Also coming to light during the questioning of the judges was how intimately involved several of them were in Washington’s so-called "war on terror," specifically operations that had brought them into direct contact with men now detained on the island prison. For instance Air Force Colonel Timothy K. Toomey served as an intelligence officer in a task force charged with capturing some of the Guantanamo detainees, and Marine Colonel R. Thomas Bright served as an officer at the U.S. Central Command and was responsible for transporting detainees to Guantanamo from Afghanistan.

Speaking to Agence France-Presse, an observer for the American Bar Association, Neal Sonnett, said the system is too "enclosed" with soldiers acting as "the captor, the prosecutor and the defender and the reviewer and the jailer or the executioner."

U.S. officials defended the process. Though he admitted that the tribunal’s proceedings "needed to be refined," Army Colonel David McWilliams, spokesperson for the commission, told the LA Times: "I think the legal process did exactly what it needed to do. It allowed for zealous defense under public scrutiny."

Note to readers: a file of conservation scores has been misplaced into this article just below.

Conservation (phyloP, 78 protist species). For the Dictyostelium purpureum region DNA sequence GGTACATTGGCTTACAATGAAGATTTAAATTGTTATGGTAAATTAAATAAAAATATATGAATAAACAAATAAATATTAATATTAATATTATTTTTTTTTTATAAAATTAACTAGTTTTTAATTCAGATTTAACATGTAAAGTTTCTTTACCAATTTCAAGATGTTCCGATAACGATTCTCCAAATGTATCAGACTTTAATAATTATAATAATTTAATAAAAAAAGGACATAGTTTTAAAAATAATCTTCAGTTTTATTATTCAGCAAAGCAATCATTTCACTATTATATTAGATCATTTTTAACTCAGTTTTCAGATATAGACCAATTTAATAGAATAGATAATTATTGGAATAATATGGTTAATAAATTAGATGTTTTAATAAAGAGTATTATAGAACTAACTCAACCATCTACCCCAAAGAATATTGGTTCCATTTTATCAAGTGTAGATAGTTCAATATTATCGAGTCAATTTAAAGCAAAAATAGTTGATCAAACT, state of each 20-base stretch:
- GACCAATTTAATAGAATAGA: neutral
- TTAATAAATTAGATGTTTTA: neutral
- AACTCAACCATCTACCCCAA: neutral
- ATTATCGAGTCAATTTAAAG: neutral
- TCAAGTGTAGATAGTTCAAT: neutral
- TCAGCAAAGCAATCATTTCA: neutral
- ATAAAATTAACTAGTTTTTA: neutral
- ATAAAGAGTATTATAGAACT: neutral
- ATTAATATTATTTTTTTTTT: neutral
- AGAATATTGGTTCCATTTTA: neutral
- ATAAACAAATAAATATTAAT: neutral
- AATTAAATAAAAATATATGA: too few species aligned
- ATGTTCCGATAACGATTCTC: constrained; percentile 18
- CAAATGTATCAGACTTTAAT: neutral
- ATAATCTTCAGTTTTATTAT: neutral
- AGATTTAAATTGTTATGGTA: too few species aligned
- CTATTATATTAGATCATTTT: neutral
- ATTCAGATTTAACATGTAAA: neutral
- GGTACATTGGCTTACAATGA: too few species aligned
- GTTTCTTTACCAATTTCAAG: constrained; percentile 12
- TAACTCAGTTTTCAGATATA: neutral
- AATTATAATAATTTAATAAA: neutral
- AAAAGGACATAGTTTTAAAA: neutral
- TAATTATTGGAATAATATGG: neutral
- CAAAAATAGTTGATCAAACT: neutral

Lt. Cmdr. Swift and Joshua Dratel, who represents Australian detainee David Hicks, submitted requests that many of the commissioners be removed from the panel, noting their lack of legal knowledge and concerns over their ability to be impartial.

It is unclear how far such a challenge will go, since it will be filed with the same authorities who appointed the commissioners in the first place.

Human rights observers made it a point to criticize this lack of an independent review process. Rights groups highlighted these flaws while calling attention to what they said were more "structural problems" with the tribunals.

The ACLU’s Romero questioned the fairness of having the same commissioners preside over all four cases. "[It] might not be a good idea that the same panel members hear all four cases with similar facts and questions of law, since the findings in one commission may taint the outcome of the findings in another," Romero wrote in his weblog.

Additionally, rules for admitting prosecutorial evidence into the cases are much looser than in a civilian criminal hearing, and the accused are not guaranteed knowledge of all the evidence against them.

The human and civil rights groups present at Guantanamo Bay, in a press release renewed their calls for the U.S. government to replace the tribunals with another system more consistent with what they called a "process that would provide fair and impartial trials consistent with U.S. and international standards."